Kaliningrad

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City in modern Russia, Kaliningrad is situated in the Kaliningrad Oblast, a small isolated piece of Russian territory between Poland and Lithuania with access to the Baltic Sea. Originally called Königsberg, it was part of Germany for most of its history until the end of the Second World War, when it was annexed to the U.S.S.R.. As Königsberg, it was the home of the philosopher Immanuel Kant.

History of Königsberg

Beginnings in the Middle Ages

The city of Königsberg was named after the king Ottocar II, who came to the area with the Baltic or Northern Crusaders. Ottocar II, who also tried to claim Austria, was later killed in battle.

Königsberg was the capital city of Prussia, later called East Prussia.

The Teutonic Knights, who secured their authority directly from the Pope and the Holy Roman Emperor, held the administration of Prussia beginning in 1228. By 1440 the merchant leaders of the Hanse cities of Prussia founded the Prussian Confederation ( Ger. Preussischer Bund) against the Teutonic Knights, whose authority they found restrictive.

The Prussian Confederation was under the leadership of the Hanse cities Elbing, Danzig and Thorn. The Prussian Confederation had to appear before the emperor Frederick III in their case against the Teutonic Knights.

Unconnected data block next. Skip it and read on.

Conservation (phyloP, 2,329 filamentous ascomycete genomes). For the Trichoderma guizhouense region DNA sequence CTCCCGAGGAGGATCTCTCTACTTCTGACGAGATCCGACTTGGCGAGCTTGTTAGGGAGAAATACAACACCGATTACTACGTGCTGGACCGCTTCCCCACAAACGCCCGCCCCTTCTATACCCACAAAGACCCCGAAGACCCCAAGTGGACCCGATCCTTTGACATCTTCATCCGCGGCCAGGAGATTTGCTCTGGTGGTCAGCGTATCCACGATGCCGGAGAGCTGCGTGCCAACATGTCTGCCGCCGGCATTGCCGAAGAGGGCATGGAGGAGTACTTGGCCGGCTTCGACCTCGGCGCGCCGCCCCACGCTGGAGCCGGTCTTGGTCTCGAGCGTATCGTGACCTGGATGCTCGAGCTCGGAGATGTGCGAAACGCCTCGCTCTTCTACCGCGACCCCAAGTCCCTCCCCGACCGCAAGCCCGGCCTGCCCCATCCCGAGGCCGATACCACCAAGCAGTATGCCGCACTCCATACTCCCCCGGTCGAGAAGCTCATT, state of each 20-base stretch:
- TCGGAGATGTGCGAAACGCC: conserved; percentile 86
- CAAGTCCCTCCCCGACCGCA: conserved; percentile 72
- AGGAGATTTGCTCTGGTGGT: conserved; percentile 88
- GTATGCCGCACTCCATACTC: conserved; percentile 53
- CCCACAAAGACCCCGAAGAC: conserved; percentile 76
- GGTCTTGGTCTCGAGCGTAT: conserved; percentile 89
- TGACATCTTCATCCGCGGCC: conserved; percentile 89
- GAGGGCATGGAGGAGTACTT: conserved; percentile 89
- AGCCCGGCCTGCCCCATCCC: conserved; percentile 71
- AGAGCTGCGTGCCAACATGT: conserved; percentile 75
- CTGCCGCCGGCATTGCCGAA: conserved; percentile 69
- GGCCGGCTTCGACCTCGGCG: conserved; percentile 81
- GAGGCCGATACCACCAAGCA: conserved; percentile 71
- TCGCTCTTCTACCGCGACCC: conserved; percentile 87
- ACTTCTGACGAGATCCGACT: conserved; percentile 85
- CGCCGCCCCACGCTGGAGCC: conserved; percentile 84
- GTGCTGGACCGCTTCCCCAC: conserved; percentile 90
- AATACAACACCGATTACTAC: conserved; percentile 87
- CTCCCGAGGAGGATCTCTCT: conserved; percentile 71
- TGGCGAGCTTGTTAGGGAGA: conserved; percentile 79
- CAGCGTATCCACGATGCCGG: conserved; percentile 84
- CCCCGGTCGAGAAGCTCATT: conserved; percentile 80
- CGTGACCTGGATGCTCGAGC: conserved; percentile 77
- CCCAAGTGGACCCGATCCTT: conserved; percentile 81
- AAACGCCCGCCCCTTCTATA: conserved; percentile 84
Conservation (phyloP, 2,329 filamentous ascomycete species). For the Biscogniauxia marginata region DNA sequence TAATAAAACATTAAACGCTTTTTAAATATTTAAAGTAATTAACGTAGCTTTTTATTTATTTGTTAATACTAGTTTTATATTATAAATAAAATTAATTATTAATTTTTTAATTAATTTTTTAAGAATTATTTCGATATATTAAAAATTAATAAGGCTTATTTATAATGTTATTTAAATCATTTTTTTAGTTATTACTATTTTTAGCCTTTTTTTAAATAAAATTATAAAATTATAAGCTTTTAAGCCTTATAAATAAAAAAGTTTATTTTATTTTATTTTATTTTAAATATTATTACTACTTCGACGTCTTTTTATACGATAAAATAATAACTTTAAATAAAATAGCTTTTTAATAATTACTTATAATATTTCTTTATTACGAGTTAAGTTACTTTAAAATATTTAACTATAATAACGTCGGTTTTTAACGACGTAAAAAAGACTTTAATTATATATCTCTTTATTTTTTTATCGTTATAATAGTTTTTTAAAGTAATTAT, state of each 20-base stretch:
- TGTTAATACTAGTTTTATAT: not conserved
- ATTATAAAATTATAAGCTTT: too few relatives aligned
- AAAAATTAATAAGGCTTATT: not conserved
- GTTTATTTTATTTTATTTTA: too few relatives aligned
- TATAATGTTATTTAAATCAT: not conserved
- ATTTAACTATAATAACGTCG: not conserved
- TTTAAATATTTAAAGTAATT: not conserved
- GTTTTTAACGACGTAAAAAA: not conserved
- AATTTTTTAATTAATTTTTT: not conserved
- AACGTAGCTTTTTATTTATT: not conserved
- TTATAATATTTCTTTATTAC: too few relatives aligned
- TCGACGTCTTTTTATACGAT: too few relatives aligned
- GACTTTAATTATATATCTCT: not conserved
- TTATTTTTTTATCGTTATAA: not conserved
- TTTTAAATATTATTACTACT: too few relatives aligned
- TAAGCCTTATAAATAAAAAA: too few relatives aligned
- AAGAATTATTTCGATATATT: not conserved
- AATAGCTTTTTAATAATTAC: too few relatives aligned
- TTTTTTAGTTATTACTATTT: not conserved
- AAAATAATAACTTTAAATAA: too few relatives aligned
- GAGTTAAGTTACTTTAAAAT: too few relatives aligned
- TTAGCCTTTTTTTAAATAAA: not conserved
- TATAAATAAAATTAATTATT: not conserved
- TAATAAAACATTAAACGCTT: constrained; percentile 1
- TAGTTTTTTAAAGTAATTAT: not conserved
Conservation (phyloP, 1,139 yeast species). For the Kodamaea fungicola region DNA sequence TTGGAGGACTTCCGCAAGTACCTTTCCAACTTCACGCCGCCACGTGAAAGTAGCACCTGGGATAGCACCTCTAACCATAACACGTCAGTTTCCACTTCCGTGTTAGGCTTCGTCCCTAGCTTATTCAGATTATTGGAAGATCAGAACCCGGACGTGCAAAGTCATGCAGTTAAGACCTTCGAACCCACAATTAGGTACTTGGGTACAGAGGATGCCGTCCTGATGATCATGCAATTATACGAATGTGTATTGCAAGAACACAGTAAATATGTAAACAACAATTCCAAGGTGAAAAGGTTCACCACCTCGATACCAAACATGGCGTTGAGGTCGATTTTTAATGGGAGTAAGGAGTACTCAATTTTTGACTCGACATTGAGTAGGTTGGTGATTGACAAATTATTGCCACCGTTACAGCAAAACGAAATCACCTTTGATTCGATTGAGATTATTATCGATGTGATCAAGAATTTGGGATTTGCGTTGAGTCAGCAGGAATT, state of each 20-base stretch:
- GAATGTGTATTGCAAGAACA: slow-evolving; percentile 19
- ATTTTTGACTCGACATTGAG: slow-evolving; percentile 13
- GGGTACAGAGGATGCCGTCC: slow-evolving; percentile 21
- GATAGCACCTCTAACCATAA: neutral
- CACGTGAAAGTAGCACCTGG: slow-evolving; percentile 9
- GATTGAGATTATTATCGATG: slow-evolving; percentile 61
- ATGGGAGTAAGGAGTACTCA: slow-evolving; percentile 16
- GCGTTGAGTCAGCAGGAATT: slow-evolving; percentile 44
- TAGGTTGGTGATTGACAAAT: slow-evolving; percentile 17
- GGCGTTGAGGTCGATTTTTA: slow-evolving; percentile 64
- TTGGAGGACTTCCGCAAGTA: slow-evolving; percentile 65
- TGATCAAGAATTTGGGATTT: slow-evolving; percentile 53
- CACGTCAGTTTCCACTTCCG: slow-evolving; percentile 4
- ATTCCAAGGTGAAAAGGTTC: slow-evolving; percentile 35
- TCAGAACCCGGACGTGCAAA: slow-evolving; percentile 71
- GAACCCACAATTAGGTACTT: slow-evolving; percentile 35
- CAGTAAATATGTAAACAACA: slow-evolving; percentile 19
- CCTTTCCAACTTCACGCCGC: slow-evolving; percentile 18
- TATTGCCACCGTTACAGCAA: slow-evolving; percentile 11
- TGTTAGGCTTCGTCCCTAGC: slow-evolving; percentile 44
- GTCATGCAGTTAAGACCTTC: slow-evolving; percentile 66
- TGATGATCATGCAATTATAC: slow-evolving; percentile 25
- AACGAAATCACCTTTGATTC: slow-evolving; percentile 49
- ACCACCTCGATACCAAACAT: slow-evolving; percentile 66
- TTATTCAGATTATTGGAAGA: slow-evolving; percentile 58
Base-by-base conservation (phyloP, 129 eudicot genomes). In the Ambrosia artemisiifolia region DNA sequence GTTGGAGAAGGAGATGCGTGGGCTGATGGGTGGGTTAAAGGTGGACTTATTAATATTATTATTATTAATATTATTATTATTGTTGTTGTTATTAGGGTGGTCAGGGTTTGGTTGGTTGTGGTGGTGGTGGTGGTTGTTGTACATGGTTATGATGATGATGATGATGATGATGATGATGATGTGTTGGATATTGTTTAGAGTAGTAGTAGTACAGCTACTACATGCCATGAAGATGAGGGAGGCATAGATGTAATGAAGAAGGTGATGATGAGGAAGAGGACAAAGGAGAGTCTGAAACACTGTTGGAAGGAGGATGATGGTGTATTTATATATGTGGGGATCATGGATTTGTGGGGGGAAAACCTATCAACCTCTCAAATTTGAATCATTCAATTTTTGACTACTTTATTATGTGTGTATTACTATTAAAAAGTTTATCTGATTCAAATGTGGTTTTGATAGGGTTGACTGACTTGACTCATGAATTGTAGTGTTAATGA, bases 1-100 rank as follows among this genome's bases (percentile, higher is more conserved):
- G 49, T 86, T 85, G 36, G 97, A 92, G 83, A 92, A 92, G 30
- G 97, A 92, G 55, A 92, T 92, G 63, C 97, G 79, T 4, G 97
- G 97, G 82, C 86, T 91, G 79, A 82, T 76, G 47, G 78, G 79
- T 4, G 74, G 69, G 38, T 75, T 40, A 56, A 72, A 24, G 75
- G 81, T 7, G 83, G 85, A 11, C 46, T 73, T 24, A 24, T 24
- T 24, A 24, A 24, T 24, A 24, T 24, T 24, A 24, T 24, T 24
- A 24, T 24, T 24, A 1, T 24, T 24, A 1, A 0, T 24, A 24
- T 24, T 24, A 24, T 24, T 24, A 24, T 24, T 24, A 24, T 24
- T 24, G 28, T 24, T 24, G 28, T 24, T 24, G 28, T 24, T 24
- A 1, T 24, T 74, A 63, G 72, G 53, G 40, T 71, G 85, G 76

It was arranged that Casimir IV and his wife Elisabeth would grant protection to Prussia. However, Casimir IV tried to annex Prussia and war broke out against him (1453-1466). When the Teutonic Knights could not pay the German and Bohemian soldiers, the soldiers took the Marienburg (Malbork) castle in lieu of pay and sold it to the Grand Duke of Lithuania, King of Poland. The Teutonic Knights moved out of Marienburg and moved their headquarters to Königsberg .

Königsberg in the Early Modern Period

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Modern Königsberg

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Königsberg Becomes Kaliningrad

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Famous People from Königsberg


For more info after 1945 see : Kaliningrad Oblast and Trakehnen.

Outside link to J. Lemmens photos from current East Prussia and Koenigsberg territory: http://www.euronet.nl/~jlemmens/trakehnen.html

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